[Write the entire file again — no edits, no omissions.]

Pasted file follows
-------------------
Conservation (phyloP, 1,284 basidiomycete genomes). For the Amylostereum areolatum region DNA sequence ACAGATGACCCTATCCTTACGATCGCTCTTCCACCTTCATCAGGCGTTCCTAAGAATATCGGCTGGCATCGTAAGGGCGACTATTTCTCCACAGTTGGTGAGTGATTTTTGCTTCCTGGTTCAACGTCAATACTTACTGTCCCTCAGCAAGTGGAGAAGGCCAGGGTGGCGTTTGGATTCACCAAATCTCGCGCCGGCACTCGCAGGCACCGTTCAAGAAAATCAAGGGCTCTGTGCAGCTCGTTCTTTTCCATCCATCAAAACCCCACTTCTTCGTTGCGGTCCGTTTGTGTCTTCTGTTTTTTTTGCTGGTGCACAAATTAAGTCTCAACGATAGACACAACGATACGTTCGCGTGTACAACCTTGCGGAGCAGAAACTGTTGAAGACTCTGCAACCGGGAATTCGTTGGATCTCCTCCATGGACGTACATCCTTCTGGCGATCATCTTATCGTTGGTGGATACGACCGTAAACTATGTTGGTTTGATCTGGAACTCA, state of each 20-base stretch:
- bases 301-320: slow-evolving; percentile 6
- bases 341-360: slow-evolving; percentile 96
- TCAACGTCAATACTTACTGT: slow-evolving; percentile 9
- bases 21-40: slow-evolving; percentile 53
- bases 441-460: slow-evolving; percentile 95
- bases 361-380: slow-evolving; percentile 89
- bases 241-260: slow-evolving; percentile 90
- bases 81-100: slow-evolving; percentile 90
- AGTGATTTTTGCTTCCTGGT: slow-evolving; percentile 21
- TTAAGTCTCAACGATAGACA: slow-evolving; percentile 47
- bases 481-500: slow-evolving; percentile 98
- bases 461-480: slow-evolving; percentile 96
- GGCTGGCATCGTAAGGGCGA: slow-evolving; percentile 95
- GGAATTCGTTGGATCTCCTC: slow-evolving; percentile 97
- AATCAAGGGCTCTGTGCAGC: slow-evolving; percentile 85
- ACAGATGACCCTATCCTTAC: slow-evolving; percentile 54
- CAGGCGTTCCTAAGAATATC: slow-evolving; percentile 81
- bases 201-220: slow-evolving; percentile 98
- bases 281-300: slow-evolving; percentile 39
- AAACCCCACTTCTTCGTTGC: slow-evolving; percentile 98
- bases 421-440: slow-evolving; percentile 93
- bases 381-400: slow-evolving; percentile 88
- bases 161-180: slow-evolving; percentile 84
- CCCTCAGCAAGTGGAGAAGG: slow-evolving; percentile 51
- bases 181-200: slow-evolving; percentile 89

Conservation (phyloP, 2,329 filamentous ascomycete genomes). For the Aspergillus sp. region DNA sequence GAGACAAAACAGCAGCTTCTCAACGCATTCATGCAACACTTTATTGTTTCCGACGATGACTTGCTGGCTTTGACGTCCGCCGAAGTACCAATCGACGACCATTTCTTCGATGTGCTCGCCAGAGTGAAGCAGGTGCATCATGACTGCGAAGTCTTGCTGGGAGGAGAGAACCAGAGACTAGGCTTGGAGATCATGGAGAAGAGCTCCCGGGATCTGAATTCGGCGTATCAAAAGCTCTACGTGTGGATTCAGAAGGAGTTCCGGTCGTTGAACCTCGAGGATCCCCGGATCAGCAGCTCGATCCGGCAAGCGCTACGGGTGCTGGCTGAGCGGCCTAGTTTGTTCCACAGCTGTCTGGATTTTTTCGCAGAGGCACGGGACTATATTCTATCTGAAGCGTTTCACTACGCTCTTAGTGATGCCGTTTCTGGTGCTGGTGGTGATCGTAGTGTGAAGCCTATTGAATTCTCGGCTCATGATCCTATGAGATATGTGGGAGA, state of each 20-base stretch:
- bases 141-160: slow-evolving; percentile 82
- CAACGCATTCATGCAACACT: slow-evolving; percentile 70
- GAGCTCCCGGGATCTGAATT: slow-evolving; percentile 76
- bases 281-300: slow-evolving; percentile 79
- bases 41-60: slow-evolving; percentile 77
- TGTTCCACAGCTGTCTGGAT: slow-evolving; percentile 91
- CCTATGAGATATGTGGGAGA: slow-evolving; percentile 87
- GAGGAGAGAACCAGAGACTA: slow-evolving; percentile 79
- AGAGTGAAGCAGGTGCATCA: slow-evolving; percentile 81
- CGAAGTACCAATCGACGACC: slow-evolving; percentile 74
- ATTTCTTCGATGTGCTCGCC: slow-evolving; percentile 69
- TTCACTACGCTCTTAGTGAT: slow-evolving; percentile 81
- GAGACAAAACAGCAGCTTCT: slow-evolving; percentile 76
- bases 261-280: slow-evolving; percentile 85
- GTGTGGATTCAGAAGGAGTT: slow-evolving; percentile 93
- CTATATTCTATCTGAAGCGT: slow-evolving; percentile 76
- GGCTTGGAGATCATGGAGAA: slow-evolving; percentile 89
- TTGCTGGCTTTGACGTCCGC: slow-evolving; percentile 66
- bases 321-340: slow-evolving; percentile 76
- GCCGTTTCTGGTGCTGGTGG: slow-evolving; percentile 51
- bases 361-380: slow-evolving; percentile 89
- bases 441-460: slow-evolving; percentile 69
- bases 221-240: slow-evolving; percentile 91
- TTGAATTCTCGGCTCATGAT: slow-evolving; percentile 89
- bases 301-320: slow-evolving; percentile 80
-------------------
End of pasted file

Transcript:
Conservation (phyloP, 1,284 basidiomycete genomes). For the Amylostereum areolatum region DNA sequence ACAGATGACCCTATCCTTACGATCGCTCTTCCACCTTCATCAGGCGTTCCTAAGAATATCGGCTGGCATCGTAAGGGCGACTATTTCTCCACAGTTGGTGAGTGATTTTTGCTTCCTGGTTCAACGTCAATACTTACTGTCCCTCAGCAAGTGGAGAAGGCCAGGGTGGCGTTTGGATTCACCAAATCTCGCGCCGGCACTCGCAGGCACCGTTCAAGAAAATCAAGGGCTCTGTGCAGCTCGTTCTTTTCCATCCATCAAAACCCCACTTCTTCGTTGCGGTCCGTTTGTGTCTTCTGTTTTTTTTGCTGGTGCACAAATTAAGTCTCAACGATAGACACAACGATACGTTCGCGTGTACAACCTTGCGGAGCAGAAACTGTTGAAGACTCTGCAACCGGGAATTCGTTGGATCTCCTCCATGGACGTACATCCTTCTGGCGATCATCTTATCGTTGGTGGATACGACCGTAAACTATGTTGGTTTGATCTGGAACTCA, state of each 20-base stretch:
- bases 301-320: slow-evolving; percentile 6
- bases 341-360: slow-evolving; percentile 96
- TCAACGTCAATACTTACTGT: slow-evolving; percentile 9
- bases 21-40: slow-evolving; percentile 53
- bases 441-460: slow-evolving; percentile 95
- bases 361-380: slow-evolving; percentile 89
- bases 241-260: slow-evolving; percentile 90
- bases 81-100: slow-evolving; percentile 90
- AGTGATTTTTGCTTCCTGGT: slow-evolving; percentile 21
- TTAAGTCTCAACGATAGACA: slow-evolving; percentile 47
- bases 481-500: slow-evolving; percentile 98
- bases 461-480: slow-evolving; percentile 96
- GGCTGGCATCGTAAGGGCGA: slow-evolving; percentile 95
- GGAATTCGTTGGATCTCCTC: slow-evolving; percentile 97
- AATCAAGGGCTCTGTGCAGC: slow-evolving; percentile 85
- ACAGATGACCCTATCCTTAC: slow-evolving; percentile 54
- CAGGCGTTCCTAAGAATATC: slow-evolving; percentile 81
- bases 201-220: slow-evolving; percentile 98
- bases 281-300: slow-evolving; percentile 39
- AAACCCCACTTCTTCGTTGC: slow-evolving; percentile 98
- bases 421-440: slow-evolving; percentile 93
- bases 381-400: slow-evolving; percentile 88
- bases 161-180: slow-evolving; percentile 84
- CCCTCAGCAAGTGGAGAAGG: slow-evolving; percentile 51
- bases 181-200: slow-evolving; percentile 89

Conservation (phyloP, 2,329 filamentous ascomycete genomes). For the Aspergillus sp. region DNA sequence GAGACAAAACAGCAGCTTCTCAACGCATTCATGCAACACTTTATTGTTTCCGACGATGACTTGCTGGCTTTGACGTCCGCCGAAGTACCAATCGACGACCATTTCTTCGATGTGCTCGCCAGAGTGAAGCAGGTGCATCATGACTGCGAAGTCTTGCTGGGAGGAGAGAACCAGAGACTAGGCTTGGAGATCATGGAGAAGAGCTCCCGGGATCTGAATTCGGCGTATCAAAAGCTCTACGTGTGGATTCAGAAGGAGTTCCGGTCGTTGAACCTCGAGGATCCCCGGATCAGCAGCTCGATCCGGCAAGCGCTACGGGTGCTGGCTGAGCGGCCTAGTTTGTTCCACAGCTGTCTGGATTTTTTCGCAGAGGCACGGGACTATATTCTATCTGAAGCGTTTCACTACGCTCTTAGTGATGCCGTTTCTGGTGCTGGTGGTGATCGTAGTGTGAAGCCTATTGAATTCTCGGCTCATGATCCTATGAGATATGTGGGAGA, state of each 20-base stretch:
- bases 141-160: slow-evolving; percentile 82
- CAACGCATTCATGCAACACT: slow-evolving; percentile 70
- GAGCTCCCGGGATCTGAATT: slow-evolving; percentile 76
- bases 281-300: slow-evolving; percentile 79
- bases 41-60: slow-evolving; percentile 77
- TGTTCCACAGCTGTCTGGAT: slow-evolving; percentile 91
- CCTATGAGATATGTGGGAGA: slow-evolving; percentile 87
- GAGGAGAGAACCAGAGACTA: slow-evolving; percentile 79
- AGAGTGAAGCAGGTGCATCA: slow-evolving; percentile 81
- CGAAGTACCAATCGACGACC: slow-evolving; percentile 74
- ATTTCTTCGATGTGCTCGCC: slow-evolving; percentile 69
- TTCACTACGCTCTTAGTGAT: slow-evolving; percentile 81
- GAGACAAAACAGCAGCTTCT: slow-evolving; percentile 76
- bases 261-280: slow-evolving; percentile 85
- GTGTGGATTCAGAAGGAGTT: slow-evolving; percentile 93
- CTATATTCTATCTGAAGCGT: slow-evolving; percentile 76
- GGCTTGGAGATCATGGAGAA: slow-evolving; percentile 89
- TTGCTGGCTTTGACGTCCGC: slow-evolving; percentile 66
- bases 321-340: slow-evolving; percentile 76
- GCCGTTTCTGGTGCTGGTGG: slow-evolving; percentile 51
- bases 361-380: slow-evolving; percentile 89
- bases 441-460: slow-evolving; percentile 69
- bases 221-240: slow-evolving; percentile 91
- TTGAATTCTCGGCTCATGAT: slow-evolving; percentile 89
- bases 301-320: slow-evolving; percentile 80